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  #1  
Old 07-02-2014, 06:24 PM
Ted @ LA Guitar Sales Ted @ LA Guitar Sales is offline
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Default Kevin Michael CF Travel guitar by McPherson

I have not had any real time with these, but Tevis, Pierre and I will be giving one a proper test drive over the long weekend. In the meantime Jacob recorded a short video for a long distance client that I wanted to share with you. BTW, so far everyone who has tried one was well impressed.

https://www.youtube.com/watch?v=JYX37sz4Yiw

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Old 07-03-2014, 09:21 PM
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They are really nice!
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Old 07-04-2014, 05:51 PM
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Ted, what are the neck specs on these guitars?

Thanks,
Danny
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Old 07-08-2014, 09:02 AM
Ted @ LA Guitar Sales Ted @ LA Guitar Sales is offline
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Sorry for the slow reply Danny, just noticed this.

The neck is 1-3/4" at the compensated nut, 2-3/16" string spacing at the saddle, and the shape is a soft V. When we got the guitar there were no specs provided with it but I did measure everything and posted specs on the site. Overall it's about the same size as the Cargo, which is understandable considering Ellis is involved, but it has a deeper 4" body. Overall a really nice design.

We've received several video comparison requests that we will be posting on Facebook this week, stay tuned.
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Old 07-08-2014, 09:23 AM
Doubleneck Doubleneck is offline
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Quote:
Originally Posted by Ted @ LA Guitar Sales View Post
Sorry for the slow reply Danny, just noticed this.

The neck is 1-3/4" at the compensated nut, 2-3/16" string spacing at the saddle, and the shape is a soft V. When we got the guitar there were no specs provided with it but I did measure everything and posted specs on the site. Overall it's about the same size as the Cargo, which is understandable considering Ellis is involved, but it has a deeper 4" body. Overall a really nice design.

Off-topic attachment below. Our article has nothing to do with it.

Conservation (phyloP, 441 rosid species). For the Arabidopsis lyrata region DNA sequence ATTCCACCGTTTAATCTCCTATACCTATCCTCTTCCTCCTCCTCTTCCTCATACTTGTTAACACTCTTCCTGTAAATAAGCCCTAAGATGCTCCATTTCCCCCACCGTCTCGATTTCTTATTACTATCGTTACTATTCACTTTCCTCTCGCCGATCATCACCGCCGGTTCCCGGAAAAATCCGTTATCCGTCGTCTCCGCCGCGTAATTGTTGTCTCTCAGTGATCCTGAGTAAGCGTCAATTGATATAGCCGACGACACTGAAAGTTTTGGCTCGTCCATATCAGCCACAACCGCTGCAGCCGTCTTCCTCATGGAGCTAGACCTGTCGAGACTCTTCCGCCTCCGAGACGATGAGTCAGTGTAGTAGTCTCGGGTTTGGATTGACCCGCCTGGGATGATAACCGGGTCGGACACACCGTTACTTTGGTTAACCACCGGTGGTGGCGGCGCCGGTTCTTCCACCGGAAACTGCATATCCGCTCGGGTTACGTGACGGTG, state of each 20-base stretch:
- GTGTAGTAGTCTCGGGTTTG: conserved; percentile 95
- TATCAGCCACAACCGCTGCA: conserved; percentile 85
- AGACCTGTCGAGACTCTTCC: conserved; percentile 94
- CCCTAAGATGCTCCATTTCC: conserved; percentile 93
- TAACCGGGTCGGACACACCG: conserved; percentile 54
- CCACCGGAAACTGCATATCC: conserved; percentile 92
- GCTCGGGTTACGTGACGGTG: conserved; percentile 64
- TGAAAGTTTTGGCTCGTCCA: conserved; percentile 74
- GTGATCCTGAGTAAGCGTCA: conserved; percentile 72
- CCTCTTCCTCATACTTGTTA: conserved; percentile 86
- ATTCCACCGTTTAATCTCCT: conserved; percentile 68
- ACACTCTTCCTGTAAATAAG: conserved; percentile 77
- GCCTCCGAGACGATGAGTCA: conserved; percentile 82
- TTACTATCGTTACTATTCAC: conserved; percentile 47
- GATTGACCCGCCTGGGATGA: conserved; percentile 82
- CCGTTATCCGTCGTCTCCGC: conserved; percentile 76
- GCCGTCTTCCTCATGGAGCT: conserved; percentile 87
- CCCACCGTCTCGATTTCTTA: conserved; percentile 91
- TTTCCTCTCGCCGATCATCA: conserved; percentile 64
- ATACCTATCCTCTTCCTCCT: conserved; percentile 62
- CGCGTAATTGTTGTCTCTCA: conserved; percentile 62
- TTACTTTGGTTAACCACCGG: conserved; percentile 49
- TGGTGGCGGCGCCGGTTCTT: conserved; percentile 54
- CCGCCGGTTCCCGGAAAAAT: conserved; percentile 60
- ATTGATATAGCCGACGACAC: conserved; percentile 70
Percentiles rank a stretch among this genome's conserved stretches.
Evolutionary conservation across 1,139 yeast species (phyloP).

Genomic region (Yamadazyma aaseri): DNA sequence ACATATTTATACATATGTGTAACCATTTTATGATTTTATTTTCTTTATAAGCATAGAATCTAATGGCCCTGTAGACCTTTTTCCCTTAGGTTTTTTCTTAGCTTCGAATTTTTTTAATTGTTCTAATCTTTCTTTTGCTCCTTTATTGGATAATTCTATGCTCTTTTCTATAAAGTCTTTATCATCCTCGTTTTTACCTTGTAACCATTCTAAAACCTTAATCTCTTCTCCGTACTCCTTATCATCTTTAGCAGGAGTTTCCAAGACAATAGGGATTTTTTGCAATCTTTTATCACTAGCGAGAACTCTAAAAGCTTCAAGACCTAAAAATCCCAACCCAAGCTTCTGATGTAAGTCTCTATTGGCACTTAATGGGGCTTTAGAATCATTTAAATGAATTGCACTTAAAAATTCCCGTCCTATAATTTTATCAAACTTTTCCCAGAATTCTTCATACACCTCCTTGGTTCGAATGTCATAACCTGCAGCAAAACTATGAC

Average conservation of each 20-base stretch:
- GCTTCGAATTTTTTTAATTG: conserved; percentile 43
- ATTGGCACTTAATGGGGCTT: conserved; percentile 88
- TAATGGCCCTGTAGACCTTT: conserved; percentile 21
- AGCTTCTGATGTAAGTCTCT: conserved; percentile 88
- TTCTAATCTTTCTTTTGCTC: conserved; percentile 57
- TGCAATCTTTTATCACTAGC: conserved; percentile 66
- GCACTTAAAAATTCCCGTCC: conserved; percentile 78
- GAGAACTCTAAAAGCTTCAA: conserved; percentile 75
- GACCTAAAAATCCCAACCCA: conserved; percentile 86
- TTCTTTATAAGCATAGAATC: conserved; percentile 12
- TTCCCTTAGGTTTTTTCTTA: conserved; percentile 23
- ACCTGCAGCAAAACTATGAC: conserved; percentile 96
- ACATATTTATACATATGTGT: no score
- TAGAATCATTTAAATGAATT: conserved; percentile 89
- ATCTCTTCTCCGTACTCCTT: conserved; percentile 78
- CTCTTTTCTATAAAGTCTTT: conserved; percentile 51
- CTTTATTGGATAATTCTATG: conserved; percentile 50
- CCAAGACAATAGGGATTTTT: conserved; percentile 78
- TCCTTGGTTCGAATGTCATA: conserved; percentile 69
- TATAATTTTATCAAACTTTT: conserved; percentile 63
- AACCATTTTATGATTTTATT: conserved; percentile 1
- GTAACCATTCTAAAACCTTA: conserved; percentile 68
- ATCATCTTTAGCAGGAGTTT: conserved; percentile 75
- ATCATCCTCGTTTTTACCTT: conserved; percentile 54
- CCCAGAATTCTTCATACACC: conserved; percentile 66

We've received several video comparison requests that we will be posting on Facebook this week, stay tuned.
I am new to a compensated nut? Is the saddle not compensated? Who else does this?
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Old 07-08-2014, 11:06 AM
Ted @ LA Guitar Sales Ted @ LA Guitar Sales is offline
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Quite a few builders have experimented with compensated nuts to help with intonation, but since a compensated nut will only help when a string is not fretted, the saddle will still need to be compensated.
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Old 07-08-2014, 05:45 PM
jonfields45 jonfields45 is online now
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Quote:
Originally Posted by Ted @ LA Guitar Sales View Post
Quite a few builders have experimented with compensated nuts to help with intonation, but since a compensated nut will only help when a string is not fretted, the saddle will still need to be compensated.
Just thinking...for the strings where the nut is compensated for a shorter string length and given you tune the open string, the open string tuning will be slightly lower tension for the same pitch and make the fretted notes slightly flat (turn this all around for strings that are compensated longer in length). I had an old ES-335 that only sounded good to me, if I left the B string slightly flat. I'm not sure how a compensated nut is meant to work, but there is no getting around a a compensated saddle since stiffer strings need to be longer (a mechanical engineer told me that the vibrating end, and the physical end of the string, are slightly separated due to stiffness of the string). Jon